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Niclosamide

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Niclosamide

Niclosamide
Systematic (IUPAC) name
5-Chloro-N-(2-chloro-4-nitrophenyl)-2-hydroxybenzamide
Clinical data
Trade names Niclocide, Fenasal, Phenasal etc.[1]
AHFS/Drugs.com
Identifiers
CAS Registry Number  N
ATC code P02 QP52
PubChem CID:
DrugBank  Y
ChemSpider  Y
UNII  Y
KEGG  Y
ChEMBL  Y
Chemical data
Formula C13H8Cl2N2O4
Molecular mass 327.119 g/mol
 N   

Niclosamide (trade name Niclocide[1]) is a teniacide in the anthelmintic family especially effective against cestodes that infect humans and many other animals. It is a salicylanilide compound (5-chloro-N-(2-chloro-4-nitrophenyl)-2-hydrobenzamide) also used as a piscicide. While antihelmintics are a drug family used to treat worm infections, niclosamide is used specifically to treat tapeworms and is not effective against other worms such as pinworms or roundworms. It is a chewable tablet taken orally, dosage depending on type of worm and patient's age and/or weight. It is not usually considered the drug of choice for treating cestode infection in humans or animals because of its side effects, though it remains highly effective and is generally inexpensive.[2]

Along with health system.[4]

Contents

  • Side effects 1
  • Mechanism of action 2
  • References 3
  • More reading 4
  • External links 5

Side effects

The medication can have side effects such as abdominal pain, anorexia, diarrhea, and emesis. Rarely, dizziness, skin rash, drowsiness, perianal itching, or an unpleasant taste occur. For some of these reasons, praziquantel is a preferable and equally effective treatment for tapeworm infestation.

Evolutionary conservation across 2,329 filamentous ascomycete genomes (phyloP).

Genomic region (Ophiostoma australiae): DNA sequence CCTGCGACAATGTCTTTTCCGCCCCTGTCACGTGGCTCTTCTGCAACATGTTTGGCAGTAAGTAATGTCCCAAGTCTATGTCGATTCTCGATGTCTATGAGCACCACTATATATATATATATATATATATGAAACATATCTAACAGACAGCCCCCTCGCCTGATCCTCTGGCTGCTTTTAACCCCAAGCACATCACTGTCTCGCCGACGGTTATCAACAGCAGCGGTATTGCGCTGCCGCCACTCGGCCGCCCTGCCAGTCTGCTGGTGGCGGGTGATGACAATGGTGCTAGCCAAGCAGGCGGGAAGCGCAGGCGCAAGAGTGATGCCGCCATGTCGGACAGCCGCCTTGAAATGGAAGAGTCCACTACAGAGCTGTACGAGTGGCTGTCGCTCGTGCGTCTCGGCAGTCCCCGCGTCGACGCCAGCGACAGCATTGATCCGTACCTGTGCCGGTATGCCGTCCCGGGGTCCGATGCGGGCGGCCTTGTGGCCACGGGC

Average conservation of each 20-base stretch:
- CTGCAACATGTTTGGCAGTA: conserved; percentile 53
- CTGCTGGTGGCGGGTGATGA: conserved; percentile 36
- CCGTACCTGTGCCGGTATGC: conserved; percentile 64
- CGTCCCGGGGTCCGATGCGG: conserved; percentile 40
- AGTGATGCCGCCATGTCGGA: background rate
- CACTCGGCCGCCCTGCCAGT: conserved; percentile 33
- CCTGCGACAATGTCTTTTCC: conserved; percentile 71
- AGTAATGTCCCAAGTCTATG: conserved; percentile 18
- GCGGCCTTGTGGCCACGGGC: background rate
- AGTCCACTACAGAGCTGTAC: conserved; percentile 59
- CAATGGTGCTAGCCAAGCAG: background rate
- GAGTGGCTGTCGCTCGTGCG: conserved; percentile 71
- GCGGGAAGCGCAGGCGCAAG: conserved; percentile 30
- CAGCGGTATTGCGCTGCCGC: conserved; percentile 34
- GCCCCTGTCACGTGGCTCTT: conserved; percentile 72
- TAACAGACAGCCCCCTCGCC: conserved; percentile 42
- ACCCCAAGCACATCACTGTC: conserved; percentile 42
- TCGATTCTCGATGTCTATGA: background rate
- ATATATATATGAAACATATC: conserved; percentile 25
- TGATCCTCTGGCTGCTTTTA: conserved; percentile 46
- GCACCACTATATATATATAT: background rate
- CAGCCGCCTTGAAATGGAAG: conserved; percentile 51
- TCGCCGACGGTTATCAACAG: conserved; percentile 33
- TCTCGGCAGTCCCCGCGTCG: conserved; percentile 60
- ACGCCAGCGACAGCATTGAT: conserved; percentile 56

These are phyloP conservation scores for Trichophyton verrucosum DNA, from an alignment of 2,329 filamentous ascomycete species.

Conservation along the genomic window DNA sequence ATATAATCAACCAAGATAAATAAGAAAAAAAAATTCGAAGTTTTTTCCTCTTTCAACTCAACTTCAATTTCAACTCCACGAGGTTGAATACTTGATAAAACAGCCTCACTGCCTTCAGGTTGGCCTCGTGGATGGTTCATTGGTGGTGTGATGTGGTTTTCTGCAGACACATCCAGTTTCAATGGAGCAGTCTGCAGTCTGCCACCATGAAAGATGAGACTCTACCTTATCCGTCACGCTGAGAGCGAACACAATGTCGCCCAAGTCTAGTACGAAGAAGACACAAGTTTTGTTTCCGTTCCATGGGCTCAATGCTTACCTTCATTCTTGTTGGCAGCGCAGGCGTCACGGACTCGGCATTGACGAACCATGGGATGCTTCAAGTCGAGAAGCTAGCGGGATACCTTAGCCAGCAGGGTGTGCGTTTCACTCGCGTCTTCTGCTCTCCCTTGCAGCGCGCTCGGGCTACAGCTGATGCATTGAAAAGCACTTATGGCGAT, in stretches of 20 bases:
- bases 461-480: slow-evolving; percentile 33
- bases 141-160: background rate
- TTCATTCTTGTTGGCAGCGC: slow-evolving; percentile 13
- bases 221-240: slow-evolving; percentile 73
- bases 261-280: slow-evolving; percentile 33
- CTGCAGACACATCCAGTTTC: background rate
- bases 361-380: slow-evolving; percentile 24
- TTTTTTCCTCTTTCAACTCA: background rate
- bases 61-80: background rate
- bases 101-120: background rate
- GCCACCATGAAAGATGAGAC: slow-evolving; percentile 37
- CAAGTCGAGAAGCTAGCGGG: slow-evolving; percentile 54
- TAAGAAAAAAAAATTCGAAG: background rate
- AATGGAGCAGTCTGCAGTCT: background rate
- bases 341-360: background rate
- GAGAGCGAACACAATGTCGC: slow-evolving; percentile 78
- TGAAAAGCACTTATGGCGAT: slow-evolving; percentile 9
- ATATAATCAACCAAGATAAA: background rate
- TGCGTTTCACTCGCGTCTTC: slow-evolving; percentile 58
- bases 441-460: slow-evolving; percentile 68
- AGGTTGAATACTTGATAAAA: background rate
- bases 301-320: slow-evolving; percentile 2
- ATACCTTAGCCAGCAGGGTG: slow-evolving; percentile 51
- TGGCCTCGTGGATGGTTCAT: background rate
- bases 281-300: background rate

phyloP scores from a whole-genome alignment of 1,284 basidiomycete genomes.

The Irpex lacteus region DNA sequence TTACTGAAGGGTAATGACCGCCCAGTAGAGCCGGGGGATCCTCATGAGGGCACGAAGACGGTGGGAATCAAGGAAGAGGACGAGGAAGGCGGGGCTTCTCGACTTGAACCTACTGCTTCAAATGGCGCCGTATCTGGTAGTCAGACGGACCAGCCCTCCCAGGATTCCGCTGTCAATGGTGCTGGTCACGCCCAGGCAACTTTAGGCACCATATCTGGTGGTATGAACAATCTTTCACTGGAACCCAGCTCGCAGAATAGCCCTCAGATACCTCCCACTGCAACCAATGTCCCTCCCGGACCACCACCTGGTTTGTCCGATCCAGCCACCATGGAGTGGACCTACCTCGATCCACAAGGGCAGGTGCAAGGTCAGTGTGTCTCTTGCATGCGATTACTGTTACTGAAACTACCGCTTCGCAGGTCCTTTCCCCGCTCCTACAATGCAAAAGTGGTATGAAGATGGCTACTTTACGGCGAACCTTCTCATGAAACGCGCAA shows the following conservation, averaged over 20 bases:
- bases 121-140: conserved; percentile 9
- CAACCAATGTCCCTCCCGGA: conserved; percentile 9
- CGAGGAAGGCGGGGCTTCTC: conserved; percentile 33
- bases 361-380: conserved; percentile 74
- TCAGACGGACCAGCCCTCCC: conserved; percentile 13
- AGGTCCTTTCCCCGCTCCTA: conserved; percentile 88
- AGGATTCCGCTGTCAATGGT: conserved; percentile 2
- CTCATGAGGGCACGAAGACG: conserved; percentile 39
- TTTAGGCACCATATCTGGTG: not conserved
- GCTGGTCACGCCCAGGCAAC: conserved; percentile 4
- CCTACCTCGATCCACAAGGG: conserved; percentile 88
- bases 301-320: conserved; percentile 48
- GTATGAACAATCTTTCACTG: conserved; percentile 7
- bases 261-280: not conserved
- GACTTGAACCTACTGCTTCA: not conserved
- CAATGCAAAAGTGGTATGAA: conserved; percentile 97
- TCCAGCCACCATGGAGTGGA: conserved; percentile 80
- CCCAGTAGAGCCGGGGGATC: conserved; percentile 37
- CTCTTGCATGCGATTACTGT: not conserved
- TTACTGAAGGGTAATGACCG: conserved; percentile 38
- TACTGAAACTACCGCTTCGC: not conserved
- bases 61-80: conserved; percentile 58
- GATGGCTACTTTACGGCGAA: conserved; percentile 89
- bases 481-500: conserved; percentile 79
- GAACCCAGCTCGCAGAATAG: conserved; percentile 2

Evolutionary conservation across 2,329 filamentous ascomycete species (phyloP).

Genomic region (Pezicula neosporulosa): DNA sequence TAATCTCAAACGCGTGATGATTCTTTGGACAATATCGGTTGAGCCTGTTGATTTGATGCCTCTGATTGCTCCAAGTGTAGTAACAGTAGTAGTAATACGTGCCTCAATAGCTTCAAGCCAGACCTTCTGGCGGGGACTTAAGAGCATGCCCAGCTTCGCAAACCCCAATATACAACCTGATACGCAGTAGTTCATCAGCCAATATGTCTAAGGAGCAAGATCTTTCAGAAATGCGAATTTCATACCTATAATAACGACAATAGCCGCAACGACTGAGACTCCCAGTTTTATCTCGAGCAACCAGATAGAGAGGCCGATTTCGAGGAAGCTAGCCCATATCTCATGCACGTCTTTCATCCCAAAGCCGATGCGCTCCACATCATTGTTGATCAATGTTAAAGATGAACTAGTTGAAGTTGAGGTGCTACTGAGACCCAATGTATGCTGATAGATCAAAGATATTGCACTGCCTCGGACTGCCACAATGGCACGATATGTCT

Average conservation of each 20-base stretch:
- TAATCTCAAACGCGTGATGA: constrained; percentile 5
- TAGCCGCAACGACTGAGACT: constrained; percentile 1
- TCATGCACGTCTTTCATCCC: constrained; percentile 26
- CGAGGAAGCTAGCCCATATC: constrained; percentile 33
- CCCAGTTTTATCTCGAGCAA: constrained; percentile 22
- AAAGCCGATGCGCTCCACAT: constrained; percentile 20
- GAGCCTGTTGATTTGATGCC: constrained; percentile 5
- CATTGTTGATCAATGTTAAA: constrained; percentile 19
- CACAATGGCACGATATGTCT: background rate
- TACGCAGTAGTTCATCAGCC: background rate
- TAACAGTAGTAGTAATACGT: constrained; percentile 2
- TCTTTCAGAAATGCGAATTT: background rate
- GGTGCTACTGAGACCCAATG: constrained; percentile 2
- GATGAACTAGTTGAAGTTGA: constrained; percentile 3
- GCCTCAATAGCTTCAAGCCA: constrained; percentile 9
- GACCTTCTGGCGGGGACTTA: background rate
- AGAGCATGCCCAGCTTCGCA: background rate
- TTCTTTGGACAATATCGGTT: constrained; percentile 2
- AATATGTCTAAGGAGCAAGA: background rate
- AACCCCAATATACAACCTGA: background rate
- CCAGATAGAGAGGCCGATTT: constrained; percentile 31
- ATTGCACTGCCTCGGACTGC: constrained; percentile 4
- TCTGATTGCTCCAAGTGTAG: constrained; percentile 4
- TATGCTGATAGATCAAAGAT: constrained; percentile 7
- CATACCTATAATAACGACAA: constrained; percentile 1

Mechanism of action

Niclosamide inhibits glucose uptake, oxidative phosphorylation, and anaerobic metabolism in the tapeworm.[5]

References

  1. ^ a b PubChem 4477
  2. ^ Jim E. Riviere; Mark G. Papich (13 May 2013). Veterinary Pharmacology and Therapeutics. John Wiley & Sons. p. 1096.  
  3. ^ Staphylococcus aureusRepurposing Salicylanilide Anthelmintic Drugs to Combat Drug Resistant at PLOS
  4. ^ "WHO Model List of EssentialMedicines" (PDF). World Health Organization. October 2013. Retrieved 22 April 2014. 
  5. ^ Weinbach EC, Garbus J (1969). "Mechanism of action of reagents that uncouple oxidative phosphorylation". Nature 221 (5185): 1016–8.  

More reading

  • Taber, Clarence Wilbur; Venes, Donald; Thomas, Clayton L. (2001). Taber's cyclopedic medical dictionary. Philadelphia: F.A.Davis Co. 

External links

  • Niclosamide in the Pesticide Properties DataBase (PPDB)
  • "MedlinePlus Drug Information: Niclosamide (Oral)". MedlinePlus. U.S. National Library of Medicine. 1995-06-23. Archived from the original on 2006-12-16. 
  • "Helminths: Cestode (tapeworm) infection: Niclosamide". WHO Model Prescribing Information: Drugs Used in Parasitic Diseases - Second Edition.  
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